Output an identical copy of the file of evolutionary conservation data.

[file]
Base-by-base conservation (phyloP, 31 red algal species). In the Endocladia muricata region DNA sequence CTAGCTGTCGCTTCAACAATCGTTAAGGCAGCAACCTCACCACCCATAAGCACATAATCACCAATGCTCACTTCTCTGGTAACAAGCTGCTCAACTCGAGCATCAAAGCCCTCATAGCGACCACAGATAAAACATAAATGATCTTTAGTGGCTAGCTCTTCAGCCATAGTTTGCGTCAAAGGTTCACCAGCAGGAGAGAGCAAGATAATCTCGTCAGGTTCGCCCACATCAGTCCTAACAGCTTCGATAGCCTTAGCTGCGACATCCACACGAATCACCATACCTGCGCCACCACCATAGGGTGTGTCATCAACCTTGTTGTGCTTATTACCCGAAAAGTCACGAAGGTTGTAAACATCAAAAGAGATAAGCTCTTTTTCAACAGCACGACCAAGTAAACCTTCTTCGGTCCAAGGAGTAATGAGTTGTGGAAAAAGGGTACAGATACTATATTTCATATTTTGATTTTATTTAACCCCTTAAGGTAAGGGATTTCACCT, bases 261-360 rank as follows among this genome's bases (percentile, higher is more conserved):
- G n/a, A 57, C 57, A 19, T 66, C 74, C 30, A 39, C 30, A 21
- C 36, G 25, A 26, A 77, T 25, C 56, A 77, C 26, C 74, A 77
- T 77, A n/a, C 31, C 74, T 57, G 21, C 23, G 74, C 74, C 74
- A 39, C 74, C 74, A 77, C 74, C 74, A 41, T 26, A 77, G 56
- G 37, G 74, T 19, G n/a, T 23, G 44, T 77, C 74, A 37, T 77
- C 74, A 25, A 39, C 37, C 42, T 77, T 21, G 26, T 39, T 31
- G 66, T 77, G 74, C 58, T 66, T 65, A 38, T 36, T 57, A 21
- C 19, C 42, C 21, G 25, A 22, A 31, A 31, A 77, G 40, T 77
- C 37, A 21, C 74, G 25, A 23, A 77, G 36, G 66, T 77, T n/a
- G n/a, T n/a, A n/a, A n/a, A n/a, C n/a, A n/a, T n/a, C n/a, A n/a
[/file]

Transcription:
Base-by-base conservation (phyloP, 31 red algal species). In the Endocladia muricata region DNA sequence CTAGCTGTCGCTTCAACAATCGTTAAGGCAGCAACCTCACCACCCATAAGCACATAATCACCAATGCTCACTTCTCTGGTAACAAGCTGCTCAACTCGAGCATCAAAGCCCTCATAGCGACCACAGATAAAACATAAATGATCTTTAGTGGCTAGCTCTTCAGCCATAGTTTGCGTCAAAGGTTCACCAGCAGGAGAGAGCAAGATAATCTCGTCAGGTTCGCCCACATCAGTCCTAACAGCTTCGATAGCCTTAGCTGCGACATCCACACGAATCACCATACCTGCGCCACCACCATAGGGTGTGTCATCAACCTTGTTGTGCTTATTACCCGAAAAGTCACGAAGGTTGTAAACATCAAAAGAGATAAGCTCTTTTTCAACAGCACGACCAAGTAAACCTTCTTCGGTCCAAGGAGTAATGAGTTGTGGAAAAAGGGTACAGATACTATATTTCATATTTTGATTTTATTTAACCCCTTAAGGTAAGGGATTTCACCT, bases 261-360 rank as follows among this genome's bases (percentile, higher is more conserved):
- G n/a, A 57, C 57, A 19, T 66, C 74, C 30, A 39, C 30, A 21
- C 36, G 25, A 26, A 77, T 25, C 56, A 77, C 26, C 74, A 77
- T 77, A n/a, C 31, C 74, T 57, G 21, C 23, G 74, C 74, C 74
- A 39, C 74, C 74, A 77, C 74, C 74, A 41, T 26, A 77, G 56
- G 37, G 74, T 19, G n/a, T 23, G 44, T 77, C 74, A 37, T 77
- C 74, A 25, A 39, C 37, C 42, T 77, T 21, G 26, T 39, T 31
- G 66, T 77, G 74, C 58, T 66, T 65, A 38, T 36, T 57, A 21
- C 19, C 42, C 21, G 25, A 22, A 31, A 31, A 77, G 40, T 77
- C 37, A 21, C 74, G 25, A 23, A 77, G 36, G 66, T 77, T n/a
- G n/a, T n/a, A n/a, A n/a, A n/a, C n/a, A n/a, T n/a, C n/a, A n/a